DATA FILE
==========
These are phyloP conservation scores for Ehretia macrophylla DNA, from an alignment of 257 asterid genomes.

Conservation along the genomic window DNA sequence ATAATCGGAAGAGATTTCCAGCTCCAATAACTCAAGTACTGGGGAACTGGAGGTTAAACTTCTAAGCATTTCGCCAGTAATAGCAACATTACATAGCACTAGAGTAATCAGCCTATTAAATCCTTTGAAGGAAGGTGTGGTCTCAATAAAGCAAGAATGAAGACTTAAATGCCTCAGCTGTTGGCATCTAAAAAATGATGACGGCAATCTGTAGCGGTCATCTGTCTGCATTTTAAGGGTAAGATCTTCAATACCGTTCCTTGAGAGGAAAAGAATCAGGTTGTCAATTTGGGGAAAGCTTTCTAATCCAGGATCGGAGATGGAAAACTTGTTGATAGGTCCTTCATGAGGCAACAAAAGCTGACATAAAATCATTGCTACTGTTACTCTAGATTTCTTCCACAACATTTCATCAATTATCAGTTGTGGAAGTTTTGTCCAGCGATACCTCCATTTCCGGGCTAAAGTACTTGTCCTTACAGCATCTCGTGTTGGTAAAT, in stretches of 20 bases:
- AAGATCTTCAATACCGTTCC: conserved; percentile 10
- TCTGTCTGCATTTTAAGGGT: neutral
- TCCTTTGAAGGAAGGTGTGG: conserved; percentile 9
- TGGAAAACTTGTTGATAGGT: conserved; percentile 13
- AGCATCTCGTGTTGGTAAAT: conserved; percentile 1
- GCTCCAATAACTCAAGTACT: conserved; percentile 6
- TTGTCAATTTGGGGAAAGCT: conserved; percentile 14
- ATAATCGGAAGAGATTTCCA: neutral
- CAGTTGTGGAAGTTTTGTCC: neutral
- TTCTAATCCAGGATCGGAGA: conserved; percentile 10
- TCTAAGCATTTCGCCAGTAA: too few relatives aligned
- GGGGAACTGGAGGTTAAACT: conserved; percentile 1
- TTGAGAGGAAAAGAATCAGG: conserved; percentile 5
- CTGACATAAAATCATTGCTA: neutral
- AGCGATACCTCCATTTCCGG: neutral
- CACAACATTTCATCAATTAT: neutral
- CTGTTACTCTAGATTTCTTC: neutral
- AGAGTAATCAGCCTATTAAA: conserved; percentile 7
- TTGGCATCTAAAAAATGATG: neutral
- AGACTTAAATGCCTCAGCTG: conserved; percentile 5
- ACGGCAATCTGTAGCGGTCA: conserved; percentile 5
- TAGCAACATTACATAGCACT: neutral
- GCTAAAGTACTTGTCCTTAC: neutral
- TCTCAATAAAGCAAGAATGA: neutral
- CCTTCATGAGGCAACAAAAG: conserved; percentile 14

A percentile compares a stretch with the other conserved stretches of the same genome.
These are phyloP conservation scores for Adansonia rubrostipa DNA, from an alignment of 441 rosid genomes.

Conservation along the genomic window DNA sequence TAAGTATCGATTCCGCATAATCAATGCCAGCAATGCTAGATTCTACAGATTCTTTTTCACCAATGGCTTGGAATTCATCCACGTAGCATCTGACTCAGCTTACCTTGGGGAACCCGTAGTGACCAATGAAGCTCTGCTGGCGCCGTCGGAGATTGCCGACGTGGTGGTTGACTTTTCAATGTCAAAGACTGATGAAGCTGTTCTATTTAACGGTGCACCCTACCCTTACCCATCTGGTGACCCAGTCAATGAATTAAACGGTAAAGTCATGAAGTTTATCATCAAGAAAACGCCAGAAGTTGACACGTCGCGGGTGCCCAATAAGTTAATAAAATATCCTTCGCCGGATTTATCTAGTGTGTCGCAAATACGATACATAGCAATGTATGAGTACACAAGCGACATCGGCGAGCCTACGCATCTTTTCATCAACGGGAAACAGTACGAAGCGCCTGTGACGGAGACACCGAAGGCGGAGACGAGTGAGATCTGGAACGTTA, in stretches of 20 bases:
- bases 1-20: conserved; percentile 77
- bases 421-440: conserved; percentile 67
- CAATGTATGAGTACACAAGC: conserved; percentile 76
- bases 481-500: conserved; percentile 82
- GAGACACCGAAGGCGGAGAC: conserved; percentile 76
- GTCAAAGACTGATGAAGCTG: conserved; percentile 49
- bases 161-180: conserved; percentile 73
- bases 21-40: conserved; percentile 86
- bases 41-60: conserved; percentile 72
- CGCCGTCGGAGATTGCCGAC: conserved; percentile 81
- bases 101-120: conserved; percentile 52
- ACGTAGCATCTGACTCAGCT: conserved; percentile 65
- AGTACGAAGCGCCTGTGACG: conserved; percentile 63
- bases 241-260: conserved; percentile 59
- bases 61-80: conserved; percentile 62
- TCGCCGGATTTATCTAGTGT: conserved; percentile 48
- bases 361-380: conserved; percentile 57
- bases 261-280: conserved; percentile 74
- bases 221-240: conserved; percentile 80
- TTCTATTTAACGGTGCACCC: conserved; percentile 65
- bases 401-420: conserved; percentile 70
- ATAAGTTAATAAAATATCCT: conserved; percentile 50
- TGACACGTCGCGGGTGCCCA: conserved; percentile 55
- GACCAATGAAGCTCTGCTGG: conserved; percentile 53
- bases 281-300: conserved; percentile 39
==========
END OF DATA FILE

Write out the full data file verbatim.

These are phyloP conservation scores for Ehretia macrophylla DNA, from an alignment of 257 asterid genomes.

Conservation along the genomic window DNA sequence ATAATCGGAAGAGATTTCCAGCTCCAATAACTCAAGTACTGGGGAACTGGAGGTTAAACTTCTAAGCATTTCGCCAGTAATAGCAACATTACATAGCACTAGAGTAATCAGCCTATTAAATCCTTTGAAGGAAGGTGTGGTCTCAATAAAGCAAGAATGAAGACTTAAATGCCTCAGCTGTTGGCATCTAAAAAATGATGACGGCAATCTGTAGCGGTCATCTGTCTGCATTTTAAGGGTAAGATCTTCAATACCGTTCCTTGAGAGGAAAAGAATCAGGTTGTCAATTTGGGGAAAGCTTTCTAATCCAGGATCGGAGATGGAAAACTTGTTGATAGGTCCTTCATGAGGCAACAAAAGCTGACATAAAATCATTGCTACTGTTACTCTAGATTTCTTCCACAACATTTCATCAATTATCAGTTGTGGAAGTTTTGTCCAGCGATACCTCCATTTCCGGGCTAAAGTACTTGTCCTTACAGCATCTCGTGTTGGTAAAT, in stretches of 20 bases:
- AAGATCTTCAATACCGTTCC: conserved; percentile 10
- TCTGTCTGCATTTTAAGGGT: neutral
- TCCTTTGAAGGAAGGTGTGG: conserved; percentile 9
- TGGAAAACTTGTTGATAGGT: conserved; percentile 13
- AGCATCTCGTGTTGGTAAAT: conserved; percentile 1
- GCTCCAATAACTCAAGTACT: conserved; percentile 6
- TTGTCAATTTGGGGAAAGCT: conserved; percentile 14
- ATAATCGGAAGAGATTTCCA: neutral
- CAGTTGTGGAAGTTTTGTCC: neutral
- TTCTAATCCAGGATCGGAGA: conserved; percentile 10
- TCTAAGCATTTCGCCAGTAA: too few relatives aligned
- GGGGAACTGGAGGTTAAACT: conserved; percentile 1
- TTGAGAGGAAAAGAATCAGG: conserved; percentile 5
- CTGACATAAAATCATTGCTA: neutral
- AGCGATACCTCCATTTCCGG: neutral
- CACAACATTTCATCAATTAT: neutral
- CTGTTACTCTAGATTTCTTC: neutral
- AGAGTAATCAGCCTATTAAA: conserved; percentile 7
- TTGGCATCTAAAAAATGATG: neutral
- AGACTTAAATGCCTCAGCTG: conserved; percentile 5
- ACGGCAATCTGTAGCGGTCA: conserved; percentile 5
- TAGCAACATTACATAGCACT: neutral
- GCTAAAGTACTTGTCCTTAC: neutral
- TCTCAATAAAGCAAGAATGA: neutral
- CCTTCATGAGGCAACAAAAG: conserved; percentile 14

A percentile compares a stretch with the other conserved stretches of the same genome.
These are phyloP conservation scores for Adansonia rubrostipa DNA, from an alignment of 441 rosid genomes.

Conservation along the genomic window DNA sequence TAAGTATCGATTCCGCATAATCAATGCCAGCAATGCTAGATTCTACAGATTCTTTTTCACCAATGGCTTGGAATTCATCCACGTAGCATCTGACTCAGCTTACCTTGGGGAACCCGTAGTGACCAATGAAGCTCTGCTGGCGCCGTCGGAGATTGCCGACGTGGTGGTTGACTTTTCAATGTCAAAGACTGATGAAGCTGTTCTATTTAACGGTGCACCCTACCCTTACCCATCTGGTGACCCAGTCAATGAATTAAACGGTAAAGTCATGAAGTTTATCATCAAGAAAACGCCAGAAGTTGACACGTCGCGGGTGCCCAATAAGTTAATAAAATATCCTTCGCCGGATTTATCTAGTGTGTCGCAAATACGATACATAGCAATGTATGAGTACACAAGCGACATCGGCGAGCCTACGCATCTTTTCATCAACGGGAAACAGTACGAAGCGCCTGTGACGGAGACACCGAAGGCGGAGACGAGTGAGATCTGGAACGTTA, in stretches of 20 bases:
- bases 1-20: conserved; percentile 77
- bases 421-440: conserved; percentile 67
- CAATGTATGAGTACACAAGC: conserved; percentile 76
- bases 481-500: conserved; percentile 82
- GAGACACCGAAGGCGGAGAC: conserved; percentile 76
- GTCAAAGACTGATGAAGCTG: conserved; percentile 49
- bases 161-180: conserved; percentile 73
- bases 21-40: conserved; percentile 86
- bases 41-60: conserved; percentile 72
- CGCCGTCGGAGATTGCCGAC: conserved; percentile 81
- bases 101-120: conserved; percentile 52
- ACGTAGCATCTGACTCAGCT: conserved; percentile 65
- AGTACGAAGCGCCTGTGACG: conserved; percentile 63
- bases 241-260: conserved; percentile 59
- bases 61-80: conserved; percentile 62
- TCGCCGGATTTATCTAGTGT: conserved; percentile 48
- bases 361-380: conserved; percentile 57
- bases 261-280: conserved; percentile 74
- bases 221-240: conserved; percentile 80
- TTCTATTTAACGGTGCACCC: conserved; percentile 65
- bases 401-420: conserved; percentile 70
- ATAAGTTAATAAAATATCCT: conserved; percentile 50
- TGACACGTCGCGGGTGCCCA: conserved; percentile 55
- GACCAATGAAGCTCTGCTGG: conserved; percentile 53
- bases 281-300: conserved; percentile 39